It was a horrible tragedy. In March 2003, Rachel Corrie, a 23-year-old American, was hanging out in Gaza, trying her hand at “pro-Palestinian activism.” One day, as an Israeli bulldozer was dismantling tunnels used by Gazans to smuggle weapons, Corrie decided to protest. She positioned herself in a trench, in a spot invisible to the Israeli bulldozer driver, and was accidentally crushed to death.
Testifying under oath, the bulldozer driver said he did not realize he had run over Corrie until he heard what had happened over the radio network.
Pro-Palestinian activists seized the opportunity to promote Corrie’s death as a blood libel, accusing Israel of intentional murder. As George Rishmawi, director of the group that sponsored Corrie’s stay in Gaza, told the San Francisco Chronicle (July 14, 2004): Placing American students in danger is good for the Palestinian cause because “if some of these foreign volunteers get shot or even killed, then the international media will sit up and take notice.”
Last Tuesday, an Israeli civil court ruled that Rachel Corrie’s death was indeed an accident.
“The death of Rachel Corrie is without a doubt a tragic accident,” the state prosecutor’s office said in a statement. “As the verdict states – the driver of the bulldozer and his commander had a very limited field of vision, such that they had no possibility of seeing Ms. Corrie and thus are exonerated of any blame for negligence.”
Explaining the court’s ruling, judge Oded Gershon said Corrie’s death was “the result of an accident she brought upon herself.” Corrie was in closed military area, with entry forbidden to civilians. The area was the site of daily gunfire by snipers, missile fire and IED explosions. The United States government had issued a travel warning against American citizens visiting the Gaza Strip.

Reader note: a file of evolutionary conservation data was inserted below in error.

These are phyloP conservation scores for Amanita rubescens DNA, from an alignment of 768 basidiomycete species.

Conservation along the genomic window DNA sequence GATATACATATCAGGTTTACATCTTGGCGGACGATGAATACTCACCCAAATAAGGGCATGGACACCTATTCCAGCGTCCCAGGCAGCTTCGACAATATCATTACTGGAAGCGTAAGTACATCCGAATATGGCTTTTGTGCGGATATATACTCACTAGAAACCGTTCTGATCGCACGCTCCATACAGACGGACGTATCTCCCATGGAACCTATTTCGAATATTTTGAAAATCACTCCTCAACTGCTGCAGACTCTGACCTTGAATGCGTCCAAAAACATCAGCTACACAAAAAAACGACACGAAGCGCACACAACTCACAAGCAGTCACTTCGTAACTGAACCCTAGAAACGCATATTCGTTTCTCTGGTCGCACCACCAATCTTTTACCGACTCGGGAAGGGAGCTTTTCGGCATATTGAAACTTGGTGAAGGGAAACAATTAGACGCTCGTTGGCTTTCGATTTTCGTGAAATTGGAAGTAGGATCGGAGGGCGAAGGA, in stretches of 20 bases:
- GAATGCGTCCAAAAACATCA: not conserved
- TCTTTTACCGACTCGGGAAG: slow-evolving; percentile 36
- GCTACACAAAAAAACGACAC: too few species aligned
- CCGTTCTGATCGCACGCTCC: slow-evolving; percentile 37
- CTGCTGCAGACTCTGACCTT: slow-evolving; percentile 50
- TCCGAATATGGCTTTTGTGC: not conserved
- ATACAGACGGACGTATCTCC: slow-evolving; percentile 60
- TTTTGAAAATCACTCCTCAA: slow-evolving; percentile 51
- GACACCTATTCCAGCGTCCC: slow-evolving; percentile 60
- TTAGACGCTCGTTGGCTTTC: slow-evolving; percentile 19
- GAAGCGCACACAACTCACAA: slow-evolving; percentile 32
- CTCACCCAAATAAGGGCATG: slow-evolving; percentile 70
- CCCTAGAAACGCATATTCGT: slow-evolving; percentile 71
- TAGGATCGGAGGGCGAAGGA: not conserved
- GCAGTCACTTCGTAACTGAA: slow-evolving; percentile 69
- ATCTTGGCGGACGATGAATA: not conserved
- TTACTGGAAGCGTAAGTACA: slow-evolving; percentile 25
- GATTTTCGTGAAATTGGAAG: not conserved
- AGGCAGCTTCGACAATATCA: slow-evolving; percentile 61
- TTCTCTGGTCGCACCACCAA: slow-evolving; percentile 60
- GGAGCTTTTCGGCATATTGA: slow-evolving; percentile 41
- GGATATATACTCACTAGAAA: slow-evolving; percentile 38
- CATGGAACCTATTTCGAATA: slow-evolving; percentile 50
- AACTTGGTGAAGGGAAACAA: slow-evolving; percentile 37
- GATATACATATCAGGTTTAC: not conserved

“She did not distance herself from the area, as any thinking person would have done,” the judge ruled.
Yet the media is refusing to let go of the “intentional murder” canard. In reporting the court’s verdict, NBC News published this photo showing Corrie standing in plain view of an Israeli bulldozer, with a megaphone in hand.
Objectively speaking, this photo makes it difficult to believe that the Israeli driver did not see Rachel Corrie. Indeed, the wording of the caption – “before she was killed in Rafah” – emphasizes the idea that at the moment she was crushed, Corrie was clearly visible, standing with a megaphone.
But that is one huge pack of lies.
The truth is that this photo was taken hours before the incident. At the time of the accident, Rachel Corrie was without a megaphone and was in a hidden position.
This second photo, taken minutes after the accident, shows Corrie bleeding on the ground:
Any honest journalist can see that the second photo shows a different bulldozer. Note the large rust stain on the right side of the bulldozer’s blade, in contrast to the megaphone photo. Additionally, this second bulldozer has more narrow, double-glazed windows and an 8-foot-tall bulldozer blade that greatly obscures driver visibility.
This cannot be passed off as merely an honest mistake. The exact same “mistake” was made nine years ago and the media was called out on it. CNN’s original 2003 report used the “creative chronology” – and I got them to issue a retraction. The Christian Science Monitor took the false chronology one step further by distributing the earlier photo of Corrie with the megaphone, claiming that the photo was taken “moments before it ran her over.”
So while this photo fraud has been well-documented in my book David & Goliath, the media – due either to anti-Israel bias, or to pure sloppiness – continues to promote the blood libel of Israel intentionally murdering Americans.
Last week an Israeli court of law spoke the truth. We await the day when the truth will likewise prevail in the court of world opinion.